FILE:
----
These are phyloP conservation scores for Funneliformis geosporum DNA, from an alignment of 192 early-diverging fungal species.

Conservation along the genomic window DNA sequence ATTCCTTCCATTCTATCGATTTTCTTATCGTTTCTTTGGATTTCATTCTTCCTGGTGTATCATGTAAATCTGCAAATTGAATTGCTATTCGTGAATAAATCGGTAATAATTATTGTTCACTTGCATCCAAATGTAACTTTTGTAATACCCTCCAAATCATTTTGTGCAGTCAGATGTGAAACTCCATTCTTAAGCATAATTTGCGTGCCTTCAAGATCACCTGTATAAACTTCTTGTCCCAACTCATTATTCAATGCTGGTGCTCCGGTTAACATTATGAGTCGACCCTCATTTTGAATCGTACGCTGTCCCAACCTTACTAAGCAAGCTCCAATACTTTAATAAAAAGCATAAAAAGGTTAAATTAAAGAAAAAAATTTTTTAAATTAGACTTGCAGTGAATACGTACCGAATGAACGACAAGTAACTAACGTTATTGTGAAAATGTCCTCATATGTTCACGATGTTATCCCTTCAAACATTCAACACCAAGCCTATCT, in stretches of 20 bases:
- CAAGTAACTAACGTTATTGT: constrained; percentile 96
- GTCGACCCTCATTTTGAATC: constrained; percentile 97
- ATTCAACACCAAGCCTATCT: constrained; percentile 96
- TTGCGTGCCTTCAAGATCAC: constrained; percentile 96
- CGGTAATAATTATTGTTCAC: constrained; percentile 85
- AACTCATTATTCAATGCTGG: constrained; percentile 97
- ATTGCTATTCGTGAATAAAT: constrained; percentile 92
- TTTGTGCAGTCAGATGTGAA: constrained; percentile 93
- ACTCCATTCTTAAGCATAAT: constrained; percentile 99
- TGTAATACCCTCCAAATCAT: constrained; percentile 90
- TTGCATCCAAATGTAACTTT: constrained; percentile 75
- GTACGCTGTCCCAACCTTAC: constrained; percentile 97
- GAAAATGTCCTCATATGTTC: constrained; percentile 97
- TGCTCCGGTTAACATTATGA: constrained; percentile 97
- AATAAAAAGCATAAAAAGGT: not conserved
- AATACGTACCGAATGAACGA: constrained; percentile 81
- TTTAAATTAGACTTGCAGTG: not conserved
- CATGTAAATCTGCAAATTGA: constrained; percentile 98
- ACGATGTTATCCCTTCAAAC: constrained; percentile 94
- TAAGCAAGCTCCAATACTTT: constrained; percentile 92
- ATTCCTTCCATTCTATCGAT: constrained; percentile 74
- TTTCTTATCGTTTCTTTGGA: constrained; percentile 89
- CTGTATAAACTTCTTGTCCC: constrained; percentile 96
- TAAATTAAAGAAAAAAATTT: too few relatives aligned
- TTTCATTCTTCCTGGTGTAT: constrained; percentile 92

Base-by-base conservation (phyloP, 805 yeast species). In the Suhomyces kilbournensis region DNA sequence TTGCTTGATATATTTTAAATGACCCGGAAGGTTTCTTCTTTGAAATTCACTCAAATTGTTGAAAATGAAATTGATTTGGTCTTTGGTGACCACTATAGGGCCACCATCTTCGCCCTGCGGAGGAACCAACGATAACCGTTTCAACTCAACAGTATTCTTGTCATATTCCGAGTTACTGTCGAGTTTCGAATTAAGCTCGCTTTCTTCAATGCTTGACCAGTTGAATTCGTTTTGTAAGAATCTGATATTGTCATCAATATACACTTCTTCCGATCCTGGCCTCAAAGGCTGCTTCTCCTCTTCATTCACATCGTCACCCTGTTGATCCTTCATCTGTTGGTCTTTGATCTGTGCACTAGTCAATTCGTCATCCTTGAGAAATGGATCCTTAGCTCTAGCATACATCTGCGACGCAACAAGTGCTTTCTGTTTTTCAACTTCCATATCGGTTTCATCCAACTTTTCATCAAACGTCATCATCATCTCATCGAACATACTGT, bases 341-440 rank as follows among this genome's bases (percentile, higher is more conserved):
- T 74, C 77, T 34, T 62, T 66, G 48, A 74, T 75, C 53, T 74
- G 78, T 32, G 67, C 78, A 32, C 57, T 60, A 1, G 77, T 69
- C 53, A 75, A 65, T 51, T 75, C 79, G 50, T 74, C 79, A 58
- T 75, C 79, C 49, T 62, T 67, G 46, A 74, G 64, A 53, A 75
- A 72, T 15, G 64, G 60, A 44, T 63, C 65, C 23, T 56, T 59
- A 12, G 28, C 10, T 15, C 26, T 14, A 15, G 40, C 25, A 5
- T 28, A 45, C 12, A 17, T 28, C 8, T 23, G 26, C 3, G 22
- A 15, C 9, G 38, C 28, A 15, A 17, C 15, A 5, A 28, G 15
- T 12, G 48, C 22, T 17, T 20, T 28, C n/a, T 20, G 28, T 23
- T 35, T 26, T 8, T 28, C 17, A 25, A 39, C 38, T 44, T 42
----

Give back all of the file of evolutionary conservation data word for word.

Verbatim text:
These are phyloP conservation scores for Funneliformis geosporum DNA, from an alignment of 192 early-diverging fungal species.

Conservation along the genomic window DNA sequence ATTCCTTCCATTCTATCGATTTTCTTATCGTTTCTTTGGATTTCATTCTTCCTGGTGTATCATGTAAATCTGCAAATTGAATTGCTATTCGTGAATAAATCGGTAATAATTATTGTTCACTTGCATCCAAATGTAACTTTTGTAATACCCTCCAAATCATTTTGTGCAGTCAGATGTGAAACTCCATTCTTAAGCATAATTTGCGTGCCTTCAAGATCACCTGTATAAACTTCTTGTCCCAACTCATTATTCAATGCTGGTGCTCCGGTTAACATTATGAGTCGACCCTCATTTTGAATCGTACGCTGTCCCAACCTTACTAAGCAAGCTCCAATACTTTAATAAAAAGCATAAAAAGGTTAAATTAAAGAAAAAAATTTTTTAAATTAGACTTGCAGTGAATACGTACCGAATGAACGACAAGTAACTAACGTTATTGTGAAAATGTCCTCATATGTTCACGATGTTATCCCTTCAAACATTCAACACCAAGCCTATCT, in stretches of 20 bases:
- CAAGTAACTAACGTTATTGT: constrained; percentile 96
- GTCGACCCTCATTTTGAATC: constrained; percentile 97
- ATTCAACACCAAGCCTATCT: constrained; percentile 96
- TTGCGTGCCTTCAAGATCAC: constrained; percentile 96
- CGGTAATAATTATTGTTCAC: constrained; percentile 85
- AACTCATTATTCAATGCTGG: constrained; percentile 97
- ATTGCTATTCGTGAATAAAT: constrained; percentile 92
- TTTGTGCAGTCAGATGTGAA: constrained; percentile 93
- ACTCCATTCTTAAGCATAAT: constrained; percentile 99
- TGTAATACCCTCCAAATCAT: constrained; percentile 90
- TTGCATCCAAATGTAACTTT: constrained; percentile 75
- GTACGCTGTCCCAACCTTAC: constrained; percentile 97
- GAAAATGTCCTCATATGTTC: constrained; percentile 97
- TGCTCCGGTTAACATTATGA: constrained; percentile 97
- AATAAAAAGCATAAAAAGGT: not conserved
- AATACGTACCGAATGAACGA: constrained; percentile 81
- TTTAAATTAGACTTGCAGTG: not conserved
- CATGTAAATCTGCAAATTGA: constrained; percentile 98
- ACGATGTTATCCCTTCAAAC: constrained; percentile 94
- TAAGCAAGCTCCAATACTTT: constrained; percentile 92
- ATTCCTTCCATTCTATCGAT: constrained; percentile 74
- TTTCTTATCGTTTCTTTGGA: constrained; percentile 89
- CTGTATAAACTTCTTGTCCC: constrained; percentile 96
- TAAATTAAAGAAAAAAATTT: too few relatives aligned
- TTTCATTCTTCCTGGTGTAT: constrained; percentile 92

Base-by-base conservation (phyloP, 805 yeast species). In the Suhomyces kilbournensis region DNA sequence TTGCTTGATATATTTTAAATGACCCGGAAGGTTTCTTCTTTGAAATTCACTCAAATTGTTGAAAATGAAATTGATTTGGTCTTTGGTGACCACTATAGGGCCACCATCTTCGCCCTGCGGAGGAACCAACGATAACCGTTTCAACTCAACAGTATTCTTGTCATATTCCGAGTTACTGTCGAGTTTCGAATTAAGCTCGCTTTCTTCAATGCTTGACCAGTTGAATTCGTTTTGTAAGAATCTGATATTGTCATCAATATACACTTCTTCCGATCCTGGCCTCAAAGGCTGCTTCTCCTCTTCATTCACATCGTCACCCTGTTGATCCTTCATCTGTTGGTCTTTGATCTGTGCACTAGTCAATTCGTCATCCTTGAGAAATGGATCCTTAGCTCTAGCATACATCTGCGACGCAACAAGTGCTTTCTGTTTTTCAACTTCCATATCGGTTTCATCCAACTTTTCATCAAACGTCATCATCATCTCATCGAACATACTGT, bases 341-440 rank as follows among this genome's bases (percentile, higher is more conserved):
- T 74, C 77, T 34, T 62, T 66, G 48, A 74, T 75, C 53, T 74
- G 78, T 32, G 67, C 78, A 32, C 57, T 60, A 1, G 77, T 69
- C 53, A 75, A 65, T 51, T 75, C 79, G 50, T 74, C 79, A 58
- T 75, C 79, C 49, T 62, T 67, G 46, A 74, G 64, A 53, A 75
- A 72, T 15, G 64, G 60, A 44, T 63, C 65, C 23, T 56, T 59
- A 12, G 28, C 10, T 15, C 26, T 14, A 15, G 40, C 25, A 5
- T 28, A 45, C 12, A 17, T 28, C 8, T 23, G 26, C 3, G 22
- A 15, C 9, G 38, C 28, A 15, A 17, C 15, A 5, A 28, G 15
- T 12, G 48, C 22, T 17, T 20, T 28, C n/a, T 20, G 28, T 23
- T 35, T 26, T 8, T 28, C 17, A 25, A 39, C 38, T 44, T 42